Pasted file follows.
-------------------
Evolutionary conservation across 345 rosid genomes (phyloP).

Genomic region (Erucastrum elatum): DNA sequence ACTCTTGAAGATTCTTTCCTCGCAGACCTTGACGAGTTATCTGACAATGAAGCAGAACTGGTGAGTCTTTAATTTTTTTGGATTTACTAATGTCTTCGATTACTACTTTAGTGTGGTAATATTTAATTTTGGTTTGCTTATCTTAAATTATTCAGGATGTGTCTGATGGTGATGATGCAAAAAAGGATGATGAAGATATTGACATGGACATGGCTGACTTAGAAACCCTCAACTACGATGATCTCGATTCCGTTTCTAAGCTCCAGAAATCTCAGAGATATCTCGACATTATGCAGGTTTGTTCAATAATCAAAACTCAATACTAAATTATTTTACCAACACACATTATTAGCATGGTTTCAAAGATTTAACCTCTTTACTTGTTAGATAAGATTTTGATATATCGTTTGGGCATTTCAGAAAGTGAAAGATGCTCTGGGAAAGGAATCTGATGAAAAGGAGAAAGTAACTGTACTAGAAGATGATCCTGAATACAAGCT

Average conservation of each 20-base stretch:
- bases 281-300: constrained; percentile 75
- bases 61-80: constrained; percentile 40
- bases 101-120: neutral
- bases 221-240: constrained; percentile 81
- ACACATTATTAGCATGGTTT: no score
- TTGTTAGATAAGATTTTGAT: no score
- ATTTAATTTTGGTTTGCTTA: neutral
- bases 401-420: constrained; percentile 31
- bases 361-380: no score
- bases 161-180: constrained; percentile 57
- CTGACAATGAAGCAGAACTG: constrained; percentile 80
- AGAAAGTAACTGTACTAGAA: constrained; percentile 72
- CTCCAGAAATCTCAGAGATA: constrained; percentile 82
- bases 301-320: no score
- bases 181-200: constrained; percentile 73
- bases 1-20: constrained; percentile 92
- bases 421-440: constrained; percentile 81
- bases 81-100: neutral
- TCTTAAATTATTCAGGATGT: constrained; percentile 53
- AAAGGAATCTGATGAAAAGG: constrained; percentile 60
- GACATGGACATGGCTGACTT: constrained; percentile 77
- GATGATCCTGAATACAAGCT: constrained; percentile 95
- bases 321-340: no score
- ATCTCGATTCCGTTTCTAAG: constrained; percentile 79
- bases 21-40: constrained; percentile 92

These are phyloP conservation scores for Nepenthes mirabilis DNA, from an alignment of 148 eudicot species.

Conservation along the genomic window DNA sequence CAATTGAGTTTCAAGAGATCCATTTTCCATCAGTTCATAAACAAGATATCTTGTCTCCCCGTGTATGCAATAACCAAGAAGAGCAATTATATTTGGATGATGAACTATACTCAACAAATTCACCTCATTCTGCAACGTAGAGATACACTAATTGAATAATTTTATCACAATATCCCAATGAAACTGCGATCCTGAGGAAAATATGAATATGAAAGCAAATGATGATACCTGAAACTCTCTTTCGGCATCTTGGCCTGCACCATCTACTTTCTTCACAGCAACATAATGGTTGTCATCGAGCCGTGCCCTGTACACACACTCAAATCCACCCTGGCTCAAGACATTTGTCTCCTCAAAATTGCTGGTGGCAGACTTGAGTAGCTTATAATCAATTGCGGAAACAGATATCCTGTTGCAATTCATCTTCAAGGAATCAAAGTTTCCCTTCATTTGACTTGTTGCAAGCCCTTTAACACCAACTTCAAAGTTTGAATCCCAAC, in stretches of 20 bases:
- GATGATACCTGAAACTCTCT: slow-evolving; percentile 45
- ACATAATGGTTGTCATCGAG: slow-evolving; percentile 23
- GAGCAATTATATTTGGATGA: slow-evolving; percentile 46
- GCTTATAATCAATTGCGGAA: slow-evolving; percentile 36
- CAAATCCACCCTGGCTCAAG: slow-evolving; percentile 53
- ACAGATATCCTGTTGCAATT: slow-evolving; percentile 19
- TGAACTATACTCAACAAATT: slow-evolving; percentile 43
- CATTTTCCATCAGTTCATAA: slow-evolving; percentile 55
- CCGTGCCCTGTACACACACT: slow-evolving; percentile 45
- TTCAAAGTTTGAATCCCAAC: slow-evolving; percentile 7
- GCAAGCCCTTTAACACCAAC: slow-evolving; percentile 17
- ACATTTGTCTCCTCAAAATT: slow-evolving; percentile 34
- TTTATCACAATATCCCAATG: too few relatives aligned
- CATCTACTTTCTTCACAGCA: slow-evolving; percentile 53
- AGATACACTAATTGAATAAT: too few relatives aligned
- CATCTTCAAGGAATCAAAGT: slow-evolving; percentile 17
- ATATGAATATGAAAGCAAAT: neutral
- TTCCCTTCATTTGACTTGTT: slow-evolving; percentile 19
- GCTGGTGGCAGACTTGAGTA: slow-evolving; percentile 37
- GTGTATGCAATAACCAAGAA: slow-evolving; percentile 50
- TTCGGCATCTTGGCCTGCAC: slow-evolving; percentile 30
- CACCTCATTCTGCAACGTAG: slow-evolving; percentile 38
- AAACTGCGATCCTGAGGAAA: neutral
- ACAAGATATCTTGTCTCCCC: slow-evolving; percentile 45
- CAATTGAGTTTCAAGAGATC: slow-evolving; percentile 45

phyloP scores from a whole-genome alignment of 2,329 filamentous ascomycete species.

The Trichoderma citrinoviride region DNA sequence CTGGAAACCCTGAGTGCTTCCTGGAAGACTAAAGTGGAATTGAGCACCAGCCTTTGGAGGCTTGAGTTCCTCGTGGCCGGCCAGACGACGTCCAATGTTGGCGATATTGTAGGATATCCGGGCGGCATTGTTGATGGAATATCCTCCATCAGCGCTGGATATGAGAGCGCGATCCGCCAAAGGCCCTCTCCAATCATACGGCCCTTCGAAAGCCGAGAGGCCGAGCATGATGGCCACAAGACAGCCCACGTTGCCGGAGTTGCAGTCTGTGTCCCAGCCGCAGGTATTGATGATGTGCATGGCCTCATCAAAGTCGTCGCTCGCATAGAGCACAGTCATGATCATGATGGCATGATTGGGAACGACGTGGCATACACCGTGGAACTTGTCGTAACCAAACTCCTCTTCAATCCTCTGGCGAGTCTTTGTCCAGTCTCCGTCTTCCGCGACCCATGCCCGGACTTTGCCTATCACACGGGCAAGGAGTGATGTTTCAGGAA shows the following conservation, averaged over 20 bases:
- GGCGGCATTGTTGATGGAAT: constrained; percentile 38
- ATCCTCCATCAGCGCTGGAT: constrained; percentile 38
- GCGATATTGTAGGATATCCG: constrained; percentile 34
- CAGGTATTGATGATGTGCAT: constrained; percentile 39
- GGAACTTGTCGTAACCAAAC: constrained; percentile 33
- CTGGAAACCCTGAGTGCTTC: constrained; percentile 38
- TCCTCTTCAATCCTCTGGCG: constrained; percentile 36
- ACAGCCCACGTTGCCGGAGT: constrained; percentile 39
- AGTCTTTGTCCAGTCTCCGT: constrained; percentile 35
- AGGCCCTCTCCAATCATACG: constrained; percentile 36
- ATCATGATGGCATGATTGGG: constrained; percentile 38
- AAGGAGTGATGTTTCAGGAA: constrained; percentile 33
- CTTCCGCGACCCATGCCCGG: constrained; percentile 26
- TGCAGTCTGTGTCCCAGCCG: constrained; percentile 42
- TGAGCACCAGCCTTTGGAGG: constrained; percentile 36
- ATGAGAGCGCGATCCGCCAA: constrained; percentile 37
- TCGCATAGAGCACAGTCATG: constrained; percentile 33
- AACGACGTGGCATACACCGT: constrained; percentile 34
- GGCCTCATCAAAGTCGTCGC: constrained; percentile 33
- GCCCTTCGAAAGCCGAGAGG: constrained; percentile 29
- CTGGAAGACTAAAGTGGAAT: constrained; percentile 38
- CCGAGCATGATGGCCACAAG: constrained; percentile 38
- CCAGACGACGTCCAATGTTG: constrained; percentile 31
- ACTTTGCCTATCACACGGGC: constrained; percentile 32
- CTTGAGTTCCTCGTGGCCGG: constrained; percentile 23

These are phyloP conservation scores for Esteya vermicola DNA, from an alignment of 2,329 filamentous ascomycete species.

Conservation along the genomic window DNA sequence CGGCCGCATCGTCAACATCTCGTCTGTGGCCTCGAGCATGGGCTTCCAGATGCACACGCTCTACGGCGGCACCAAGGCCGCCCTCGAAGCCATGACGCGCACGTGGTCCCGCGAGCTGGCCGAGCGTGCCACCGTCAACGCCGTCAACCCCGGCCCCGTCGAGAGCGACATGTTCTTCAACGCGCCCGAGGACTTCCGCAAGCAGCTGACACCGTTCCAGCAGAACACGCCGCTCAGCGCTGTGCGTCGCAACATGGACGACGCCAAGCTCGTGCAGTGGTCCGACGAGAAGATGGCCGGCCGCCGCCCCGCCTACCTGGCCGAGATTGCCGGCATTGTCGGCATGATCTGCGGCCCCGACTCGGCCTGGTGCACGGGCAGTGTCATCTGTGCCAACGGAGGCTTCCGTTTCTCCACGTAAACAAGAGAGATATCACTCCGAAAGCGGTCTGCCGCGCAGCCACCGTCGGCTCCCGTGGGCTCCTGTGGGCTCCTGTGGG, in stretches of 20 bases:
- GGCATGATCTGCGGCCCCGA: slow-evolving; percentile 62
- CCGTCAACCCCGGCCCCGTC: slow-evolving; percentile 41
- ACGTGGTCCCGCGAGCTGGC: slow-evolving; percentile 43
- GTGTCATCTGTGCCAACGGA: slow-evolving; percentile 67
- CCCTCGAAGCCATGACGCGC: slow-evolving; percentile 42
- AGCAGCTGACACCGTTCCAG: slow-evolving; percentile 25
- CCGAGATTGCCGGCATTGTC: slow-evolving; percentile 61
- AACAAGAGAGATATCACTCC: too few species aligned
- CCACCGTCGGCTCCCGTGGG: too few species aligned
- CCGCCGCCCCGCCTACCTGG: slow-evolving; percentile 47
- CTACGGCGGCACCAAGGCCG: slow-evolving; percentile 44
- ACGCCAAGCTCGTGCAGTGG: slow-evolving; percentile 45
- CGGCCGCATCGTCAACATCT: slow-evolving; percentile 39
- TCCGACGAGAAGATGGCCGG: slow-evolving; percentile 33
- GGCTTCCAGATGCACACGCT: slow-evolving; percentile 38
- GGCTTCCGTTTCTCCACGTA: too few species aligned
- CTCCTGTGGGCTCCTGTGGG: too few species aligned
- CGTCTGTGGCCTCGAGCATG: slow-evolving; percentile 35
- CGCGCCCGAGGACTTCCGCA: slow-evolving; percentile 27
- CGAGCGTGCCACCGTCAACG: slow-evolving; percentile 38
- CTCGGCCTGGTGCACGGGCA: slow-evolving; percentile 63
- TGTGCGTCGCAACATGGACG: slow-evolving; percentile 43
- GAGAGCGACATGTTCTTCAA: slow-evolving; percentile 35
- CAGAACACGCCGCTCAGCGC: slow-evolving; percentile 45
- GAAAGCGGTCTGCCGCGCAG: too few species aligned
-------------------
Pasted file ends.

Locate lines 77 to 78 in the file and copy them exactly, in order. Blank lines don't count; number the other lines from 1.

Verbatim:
- GCCCTTCGAAAGCCGAGAGG: constrained; percentile 29
- CTGGAAGACTAAAGTGGAAT: constrained; percentile 38